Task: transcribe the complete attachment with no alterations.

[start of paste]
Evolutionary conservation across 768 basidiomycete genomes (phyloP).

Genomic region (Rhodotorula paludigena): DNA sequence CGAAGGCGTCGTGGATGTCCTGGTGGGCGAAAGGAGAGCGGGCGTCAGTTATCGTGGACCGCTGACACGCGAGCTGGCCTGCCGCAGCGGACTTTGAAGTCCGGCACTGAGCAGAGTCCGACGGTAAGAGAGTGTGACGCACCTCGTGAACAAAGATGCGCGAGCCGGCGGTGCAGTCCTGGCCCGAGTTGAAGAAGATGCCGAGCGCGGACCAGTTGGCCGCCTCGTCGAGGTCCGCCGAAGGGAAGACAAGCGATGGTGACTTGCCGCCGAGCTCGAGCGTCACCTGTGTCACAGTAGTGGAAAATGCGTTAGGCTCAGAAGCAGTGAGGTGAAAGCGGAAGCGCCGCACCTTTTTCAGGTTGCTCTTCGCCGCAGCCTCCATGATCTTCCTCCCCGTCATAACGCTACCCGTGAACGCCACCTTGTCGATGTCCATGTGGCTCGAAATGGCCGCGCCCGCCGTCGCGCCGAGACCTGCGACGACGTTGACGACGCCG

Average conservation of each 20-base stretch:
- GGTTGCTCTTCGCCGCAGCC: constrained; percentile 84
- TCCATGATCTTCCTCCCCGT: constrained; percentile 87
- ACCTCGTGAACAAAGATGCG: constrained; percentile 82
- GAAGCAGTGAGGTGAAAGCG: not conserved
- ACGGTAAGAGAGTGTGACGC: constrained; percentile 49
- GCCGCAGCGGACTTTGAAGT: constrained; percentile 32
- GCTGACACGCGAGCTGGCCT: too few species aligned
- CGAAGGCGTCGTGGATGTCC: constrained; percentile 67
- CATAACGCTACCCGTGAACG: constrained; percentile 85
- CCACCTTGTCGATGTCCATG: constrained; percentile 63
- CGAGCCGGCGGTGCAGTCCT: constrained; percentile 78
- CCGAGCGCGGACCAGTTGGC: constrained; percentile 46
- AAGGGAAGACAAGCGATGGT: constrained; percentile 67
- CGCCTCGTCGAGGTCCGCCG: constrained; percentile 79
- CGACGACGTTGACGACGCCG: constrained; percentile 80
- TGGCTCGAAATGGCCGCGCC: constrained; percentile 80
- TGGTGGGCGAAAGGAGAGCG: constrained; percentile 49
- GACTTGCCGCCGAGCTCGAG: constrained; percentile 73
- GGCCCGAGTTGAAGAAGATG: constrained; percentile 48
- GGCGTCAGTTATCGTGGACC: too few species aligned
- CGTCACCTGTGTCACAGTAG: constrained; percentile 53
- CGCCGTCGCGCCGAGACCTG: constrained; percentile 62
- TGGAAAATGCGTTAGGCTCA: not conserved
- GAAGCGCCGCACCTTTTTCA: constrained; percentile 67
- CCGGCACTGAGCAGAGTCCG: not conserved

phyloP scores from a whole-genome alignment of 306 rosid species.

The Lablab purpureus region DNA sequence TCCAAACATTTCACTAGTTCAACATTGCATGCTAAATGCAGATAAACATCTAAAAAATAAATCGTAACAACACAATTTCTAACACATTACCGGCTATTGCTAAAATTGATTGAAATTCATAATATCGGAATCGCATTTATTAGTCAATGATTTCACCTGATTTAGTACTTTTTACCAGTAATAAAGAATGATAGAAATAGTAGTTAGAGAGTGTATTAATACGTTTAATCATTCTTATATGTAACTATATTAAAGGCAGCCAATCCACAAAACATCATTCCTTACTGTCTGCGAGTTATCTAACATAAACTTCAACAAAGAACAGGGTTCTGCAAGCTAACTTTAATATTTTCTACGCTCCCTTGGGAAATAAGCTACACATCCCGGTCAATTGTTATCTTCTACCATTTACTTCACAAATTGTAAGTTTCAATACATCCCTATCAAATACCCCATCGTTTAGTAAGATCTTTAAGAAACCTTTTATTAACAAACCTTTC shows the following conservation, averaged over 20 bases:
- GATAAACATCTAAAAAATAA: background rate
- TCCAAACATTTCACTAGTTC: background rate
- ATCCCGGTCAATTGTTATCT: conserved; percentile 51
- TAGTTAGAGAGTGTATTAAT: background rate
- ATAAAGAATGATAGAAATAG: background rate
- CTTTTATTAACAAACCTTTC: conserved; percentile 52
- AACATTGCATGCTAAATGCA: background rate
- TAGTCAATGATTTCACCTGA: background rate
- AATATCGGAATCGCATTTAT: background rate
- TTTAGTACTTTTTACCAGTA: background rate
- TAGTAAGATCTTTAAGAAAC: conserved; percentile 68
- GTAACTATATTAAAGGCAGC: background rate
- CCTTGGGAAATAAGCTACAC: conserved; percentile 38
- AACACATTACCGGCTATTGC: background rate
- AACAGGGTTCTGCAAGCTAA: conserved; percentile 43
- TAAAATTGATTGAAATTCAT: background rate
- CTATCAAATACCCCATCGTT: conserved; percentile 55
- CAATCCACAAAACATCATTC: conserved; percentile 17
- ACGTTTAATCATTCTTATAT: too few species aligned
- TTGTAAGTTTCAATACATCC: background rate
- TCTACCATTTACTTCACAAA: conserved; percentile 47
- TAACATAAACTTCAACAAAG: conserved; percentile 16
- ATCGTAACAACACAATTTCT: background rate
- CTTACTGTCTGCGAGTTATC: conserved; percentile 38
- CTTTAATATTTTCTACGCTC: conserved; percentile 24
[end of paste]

Evolutionary conservation across 768 basidiomycete genomes (phyloP).

Genomic region (Rhodotorula paludigena): DNA sequence CGAAGGCGTCGTGGATGTCCTGGTGGGCGAAAGGAGAGCGGGCGTCAGTTATCGTGGACCGCTGACACGCGAGCTGGCCTGCCGCAGCGGACTTTGAAGTCCGGCACTGAGCAGAGTCCGACGGTAAGAGAGTGTGACGCACCTCGTGAACAAAGATGCGCGAGCCGGCGGTGCAGTCCTGGCCCGAGTTGAAGAAGATGCCGAGCGCGGACCAGTTGGCCGCCTCGTCGAGGTCCGCCGAAGGGAAGACAAGCGATGGTGACTTGCCGCCGAGCTCGAGCGTCACCTGTGTCACAGTAGTGGAAAATGCGTTAGGCTCAGAAGCAGTGAGGTGAAAGCGGAAGCGCCGCACCTTTTTCAGGTTGCTCTTCGCCGCAGCCTCCATGATCTTCCTCCCCGTCATAACGCTACCCGTGAACGCCACCTTGTCGATGTCCATGTGGCTCGAAATGGCCGCGCCCGCCGTCGCGCCGAGACCTGCGACGACGTTGACGACGCCG

Average conservation of each 20-base stretch:
- GGTTGCTCTTCGCCGCAGCC: constrained; percentile 84
- TCCATGATCTTCCTCCCCGT: constrained; percentile 87
- ACCTCGTGAACAAAGATGCG: constrained; percentile 82
- GAAGCAGTGAGGTGAAAGCG: not conserved
- ACGGTAAGAGAGTGTGACGC: constrained; percentile 49
- GCCGCAGCGGACTTTGAAGT: constrained; percentile 32
- GCTGACACGCGAGCTGGCCT: too few species aligned
- CGAAGGCGTCGTGGATGTCC: constrained; percentile 67
- CATAACGCTACCCGTGAACG: constrained; percentile 85
- CCACCTTGTCGATGTCCATG: constrained; percentile 63
- CGAGCCGGCGGTGCAGTCCT: constrained; percentile 78
- CCGAGCGCGGACCAGTTGGC: constrained; percentile 46
- AAGGGAAGACAAGCGATGGT: constrained; percentile 67
- CGCCTCGTCGAGGTCCGCCG: constrained; percentile 79
- CGACGACGTTGACGACGCCG: constrained; percentile 80
- TGGCTCGAAATGGCCGCGCC: constrained; percentile 80
- TGGTGGGCGAAAGGAGAGCG: constrained; percentile 49
- GACTTGCCGCCGAGCTCGAG: constrained; percentile 73
- GGCCCGAGTTGAAGAAGATG: constrained; percentile 48
- GGCGTCAGTTATCGTGGACC: too few species aligned
- CGTCACCTGTGTCACAGTAG: constrained; percentile 53
- CGCCGTCGCGCCGAGACCTG: constrained; percentile 62
- TGGAAAATGCGTTAGGCTCA: not conserved
- GAAGCGCCGCACCTTTTTCA: constrained; percentile 67
- CCGGCACTGAGCAGAGTCCG: not conserved

phyloP scores from a whole-genome alignment of 306 rosid species.

The Lablab purpureus region DNA sequence TCCAAACATTTCACTAGTTCAACATTGCATGCTAAATGCAGATAAACATCTAAAAAATAAATCGTAACAACACAATTTCTAACACATTACCGGCTATTGCTAAAATTGATTGAAATTCATAATATCGGAATCGCATTTATTAGTCAATGATTTCACCTGATTTAGTACTTTTTACCAGTAATAAAGAATGATAGAAATAGTAGTTAGAGAGTGTATTAATACGTTTAATCATTCTTATATGTAACTATATTAAAGGCAGCCAATCCACAAAACATCATTCCTTACTGTCTGCGAGTTATCTAACATAAACTTCAACAAAGAACAGGGTTCTGCAAGCTAACTTTAATATTTTCTACGCTCCCTTGGGAAATAAGCTACACATCCCGGTCAATTGTTATCTTCTACCATTTACTTCACAAATTGTAAGTTTCAATACATCCCTATCAAATACCCCATCGTTTAGTAAGATCTTTAAGAAACCTTTTATTAACAAACCTTTC shows the following conservation, averaged over 20 bases:
- GATAAACATCTAAAAAATAA: background rate
- TCCAAACATTTCACTAGTTC: background rate
- ATCCCGGTCAATTGTTATCT: conserved; percentile 51
- TAGTTAGAGAGTGTATTAAT: background rate
- ATAAAGAATGATAGAAATAG: background rate
- CTTTTATTAACAAACCTTTC: conserved; percentile 52
- AACATTGCATGCTAAATGCA: background rate
- TAGTCAATGATTTCACCTGA: background rate
- AATATCGGAATCGCATTTAT: background rate
- TTTAGTACTTTTTACCAGTA: background rate
- TAGTAAGATCTTTAAGAAAC: conserved; percentile 68
- GTAACTATATTAAAGGCAGC: background rate
- CCTTGGGAAATAAGCTACAC: conserved; percentile 38
- AACACATTACCGGCTATTGC: background rate
- AACAGGGTTCTGCAAGCTAA: conserved; percentile 43
- TAAAATTGATTGAAATTCAT: background rate
- CTATCAAATACCCCATCGTT: conserved; percentile 55
- CAATCCACAAAACATCATTC: conserved; percentile 17
- ACGTTTAATCATTCTTATAT: too few species aligned
- TTGTAAGTTTCAATACATCC: background rate
- TCTACCATTTACTTCACAAA: conserved; percentile 47
- TAACATAAACTTCAACAAAG: conserved; percentile 16
- ATCGTAACAACACAATTTCT: background rate
- CTTACTGTCTGCGAGTTATC: conserved; percentile 38
- CTTTAATATTTTCTACGCTC: conserved; percentile 24